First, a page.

The Wagner Act of 1935, which remains today the cornerstone of US labor law, has as its stated chief purpose “to eliminate the causes of certain substantial obstructions to the free flow of commerce and to mitigate and eliminate these obstructions when they have occurred.” The logic is that when workers have some union rights, such as the freedom to choose a union and to collectively bargain with employers, they’ll be less likely to erupt in mass strikes that are bad for business and often good for workers. The existing structures that legalize and protect mainstream unions were explicitly created to stabilize capitalism.

Within this legal framework, the primary way that unions mitigate labor disruption is through the no-strike clauses that are ubiquitous in collective bargaining agreements, which deny workers the ability to exercise their leverage except after a contract has expired. No-strike clauses are paired with grievance procedures that direct workers to file written complaints to have their voice heard instead of permitting them the power to exercise their leverage directly with their coworkers through collective action. As union leadership and staff are legally bound to follow labor law and enforce contracts, they are tasked with telling workers that they can’t take disruptive action and they have to do what the boss tells them to do.

Union Staff and Working Conditions

Another way the interests of paid unionists and rank-and-file workers can diverge is over working conditions. Whether working conditions at a company are good or bad doesn’t directly affect capitalists or the paid unionists, but has a large effect on the emotional and physical well-being of workers. Of course, companies often prefer less ideal working conditions for workers because they are often more profitable. Paid unionists also have far less direct incentive to prioritize rank-and-file working conditions than the workers themselves because the paid unionists aren’t directly affected by the working conditions. Through the standardization of management rights clauses in union contracts which cede to bosses near-total control over business operations and labor processes, mainstream unionism has largely deprioritized working conditions and instead focused more narrowly on wages and benefits.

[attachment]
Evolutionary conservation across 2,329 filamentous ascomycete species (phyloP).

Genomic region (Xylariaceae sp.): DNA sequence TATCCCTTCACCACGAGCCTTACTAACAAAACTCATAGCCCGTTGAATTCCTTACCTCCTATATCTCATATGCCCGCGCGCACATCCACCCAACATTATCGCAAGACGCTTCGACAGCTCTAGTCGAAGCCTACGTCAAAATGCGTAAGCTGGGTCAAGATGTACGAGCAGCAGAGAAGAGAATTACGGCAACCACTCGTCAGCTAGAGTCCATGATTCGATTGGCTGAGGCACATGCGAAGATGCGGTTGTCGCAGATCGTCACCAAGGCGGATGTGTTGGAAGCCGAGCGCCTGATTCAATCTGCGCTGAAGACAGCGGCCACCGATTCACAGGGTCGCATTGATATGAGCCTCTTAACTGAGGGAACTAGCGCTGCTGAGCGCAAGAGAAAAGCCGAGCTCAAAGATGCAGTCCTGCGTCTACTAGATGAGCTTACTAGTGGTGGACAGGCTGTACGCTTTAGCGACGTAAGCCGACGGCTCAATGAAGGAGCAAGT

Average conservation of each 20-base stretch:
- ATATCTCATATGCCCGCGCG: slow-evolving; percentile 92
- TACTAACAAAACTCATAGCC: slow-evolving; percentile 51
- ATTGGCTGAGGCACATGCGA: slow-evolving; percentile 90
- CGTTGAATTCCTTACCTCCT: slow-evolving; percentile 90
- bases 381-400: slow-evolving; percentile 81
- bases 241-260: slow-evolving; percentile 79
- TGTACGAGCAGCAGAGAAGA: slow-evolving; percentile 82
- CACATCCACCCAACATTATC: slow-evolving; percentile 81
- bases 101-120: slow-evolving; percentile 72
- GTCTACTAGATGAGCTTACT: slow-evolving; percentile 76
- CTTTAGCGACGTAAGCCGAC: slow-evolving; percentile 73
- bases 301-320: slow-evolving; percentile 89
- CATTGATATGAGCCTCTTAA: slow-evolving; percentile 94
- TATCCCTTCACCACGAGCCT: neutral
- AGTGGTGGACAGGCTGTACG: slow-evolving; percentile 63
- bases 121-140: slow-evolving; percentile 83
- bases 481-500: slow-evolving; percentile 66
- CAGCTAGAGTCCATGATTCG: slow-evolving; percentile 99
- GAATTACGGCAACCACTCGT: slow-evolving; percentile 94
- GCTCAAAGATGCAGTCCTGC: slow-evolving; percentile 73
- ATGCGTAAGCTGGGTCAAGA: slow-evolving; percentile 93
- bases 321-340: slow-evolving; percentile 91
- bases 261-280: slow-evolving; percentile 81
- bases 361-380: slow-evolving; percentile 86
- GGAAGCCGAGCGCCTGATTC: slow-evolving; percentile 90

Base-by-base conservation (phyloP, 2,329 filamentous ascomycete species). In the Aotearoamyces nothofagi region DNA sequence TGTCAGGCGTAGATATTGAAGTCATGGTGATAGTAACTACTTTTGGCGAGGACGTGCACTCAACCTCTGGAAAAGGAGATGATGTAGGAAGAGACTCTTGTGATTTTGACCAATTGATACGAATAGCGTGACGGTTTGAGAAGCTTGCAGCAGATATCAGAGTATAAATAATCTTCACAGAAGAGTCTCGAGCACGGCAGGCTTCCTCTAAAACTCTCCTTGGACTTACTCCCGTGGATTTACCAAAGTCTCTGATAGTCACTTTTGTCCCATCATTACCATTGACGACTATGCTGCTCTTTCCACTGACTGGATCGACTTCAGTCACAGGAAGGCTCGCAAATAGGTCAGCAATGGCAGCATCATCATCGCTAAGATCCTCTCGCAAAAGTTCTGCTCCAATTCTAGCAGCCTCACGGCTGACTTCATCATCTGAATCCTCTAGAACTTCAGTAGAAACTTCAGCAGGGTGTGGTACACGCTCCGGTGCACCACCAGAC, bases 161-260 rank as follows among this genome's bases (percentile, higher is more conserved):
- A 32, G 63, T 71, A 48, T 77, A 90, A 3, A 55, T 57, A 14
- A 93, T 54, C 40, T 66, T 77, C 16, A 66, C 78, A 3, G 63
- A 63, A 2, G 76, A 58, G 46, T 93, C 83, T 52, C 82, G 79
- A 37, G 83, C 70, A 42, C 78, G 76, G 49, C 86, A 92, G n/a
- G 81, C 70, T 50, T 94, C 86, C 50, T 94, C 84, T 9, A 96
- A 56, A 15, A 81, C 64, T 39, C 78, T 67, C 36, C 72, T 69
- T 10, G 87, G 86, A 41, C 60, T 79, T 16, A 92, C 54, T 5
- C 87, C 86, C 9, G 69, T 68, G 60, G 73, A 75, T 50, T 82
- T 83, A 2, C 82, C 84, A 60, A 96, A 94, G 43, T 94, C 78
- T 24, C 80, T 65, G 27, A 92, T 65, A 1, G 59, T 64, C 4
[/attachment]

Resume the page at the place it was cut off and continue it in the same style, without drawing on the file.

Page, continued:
This narrow focus was consolidated most dramatically and influentially with the Treaty of Detroit negotiated in 1950 between the big auto manufacturers and the United Auto Workers, where UAW workers received pension and wage gains in return for dropping demands around working conditions in the factories, especially the speed of the assembly lines. In part, the improved wages were tied directly to the speed-up, as it was called a “productivity pay increase” which Fortune magazine called “the most resounding declaration yet by any big union that the U.S. can grow more prosperous only by producing more.” Fortune concluded that General Motors had “got a bargain” through these contracts. When 100,000 workers conducted wildcat strikes against both GM and the UAW at the signing of the next contract in 1955, it became clear what workers themselves thought of the bargain made between GM and UAW. Their employer and union appeared to be acting in their own shared interests and against their workers. The Treaty of Detroit became the model contract which employers and unions in other industries sought to replicate.

Union Staff and Bosses

Especially for those higher in the union hierarchy and who hold positions in regional and national unions, paid unionists can come to have working conditions and wages much closer to the bosses than to their rank-and-file members. The report on unions referenced above notes how of the 125,000 or so people employed by organized labor, 10,000 earn a net salary over $125,000 as management positions within unions have grown 28% since 2010. Such top unionists come to see capitalism as really not that bad at all and absorb the class consciousness of the bosses they are supposed to be fighting against. In 1955 when the two main union federations, the AFL and CIO, merged after two decades apart, its president George Meany declared, “I believe in the free enterprise system completely” and “I believe in management’s right to manage.”